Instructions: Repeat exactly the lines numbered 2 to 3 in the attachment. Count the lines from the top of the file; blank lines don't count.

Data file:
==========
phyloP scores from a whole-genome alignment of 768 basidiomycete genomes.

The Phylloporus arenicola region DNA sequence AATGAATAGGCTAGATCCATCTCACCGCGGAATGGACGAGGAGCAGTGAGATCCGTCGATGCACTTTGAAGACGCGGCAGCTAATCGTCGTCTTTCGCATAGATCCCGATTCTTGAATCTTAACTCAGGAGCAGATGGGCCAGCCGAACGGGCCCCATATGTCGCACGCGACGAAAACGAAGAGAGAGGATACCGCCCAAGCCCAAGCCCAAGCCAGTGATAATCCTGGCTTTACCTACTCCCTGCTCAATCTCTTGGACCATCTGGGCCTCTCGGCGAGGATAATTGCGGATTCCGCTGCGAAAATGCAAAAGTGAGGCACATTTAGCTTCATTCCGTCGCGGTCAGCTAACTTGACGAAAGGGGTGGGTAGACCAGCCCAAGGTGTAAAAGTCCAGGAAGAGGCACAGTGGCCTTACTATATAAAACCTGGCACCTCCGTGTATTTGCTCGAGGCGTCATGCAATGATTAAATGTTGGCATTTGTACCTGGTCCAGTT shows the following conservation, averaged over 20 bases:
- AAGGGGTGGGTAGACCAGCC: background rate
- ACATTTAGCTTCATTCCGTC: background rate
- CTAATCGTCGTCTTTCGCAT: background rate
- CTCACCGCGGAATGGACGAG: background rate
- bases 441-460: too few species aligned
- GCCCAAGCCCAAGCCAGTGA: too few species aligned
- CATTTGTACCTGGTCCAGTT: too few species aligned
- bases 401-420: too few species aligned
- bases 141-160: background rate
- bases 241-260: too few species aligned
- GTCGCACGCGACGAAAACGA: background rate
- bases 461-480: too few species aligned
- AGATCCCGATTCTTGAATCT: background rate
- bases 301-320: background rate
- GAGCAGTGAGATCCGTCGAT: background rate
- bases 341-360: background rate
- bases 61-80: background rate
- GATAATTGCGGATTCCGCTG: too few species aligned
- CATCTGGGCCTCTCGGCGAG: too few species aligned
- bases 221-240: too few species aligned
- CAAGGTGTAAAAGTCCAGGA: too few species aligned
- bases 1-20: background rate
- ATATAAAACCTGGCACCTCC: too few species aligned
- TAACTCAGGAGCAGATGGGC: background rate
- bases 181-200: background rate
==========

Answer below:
The Phylloporus arenicola region DNA sequence AATGAATAGGCTAGATCCATCTCACCGCGGAATGGACGAGGAGCAGTGAGATCCGTCGATGCACTTTGAAGACGCGGCAGCTAATCGTCGTCTTTCGCATAGATCCCGATTCTTGAATCTTAACTCAGGAGCAGATGGGCCAGCCGAACGGGCCCCATATGTCGCACGCGACGAAAACGAAGAGAGAGGATACCGCCCAAGCCCAAGCCCAAGCCAGTGATAATCCTGGCTTTACCTACTCCCTGCTCAATCTCTTGGACCATCTGGGCCTCTCGGCGAGGATAATTGCGGATTCCGCTGCGAAAATGCAAAAGTGAGGCACATTTAGCTTCATTCCGTCGCGGTCAGCTAACTTGACGAAAGGGGTGGGTAGACCAGCCCAAGGTGTAAAAGTCCAGGAAGAGGCACAGTGGCCTTACTATATAAAACCTGGCACCTCCGTGTATTTGCTCGAGGCGTCATGCAATGATTAAATGTTGGCATTTGTACCTGGTCCAGTT shows the following conservation, averaged over 20 bases:
- AAGGGGTGGGTAGACCAGCC: background rate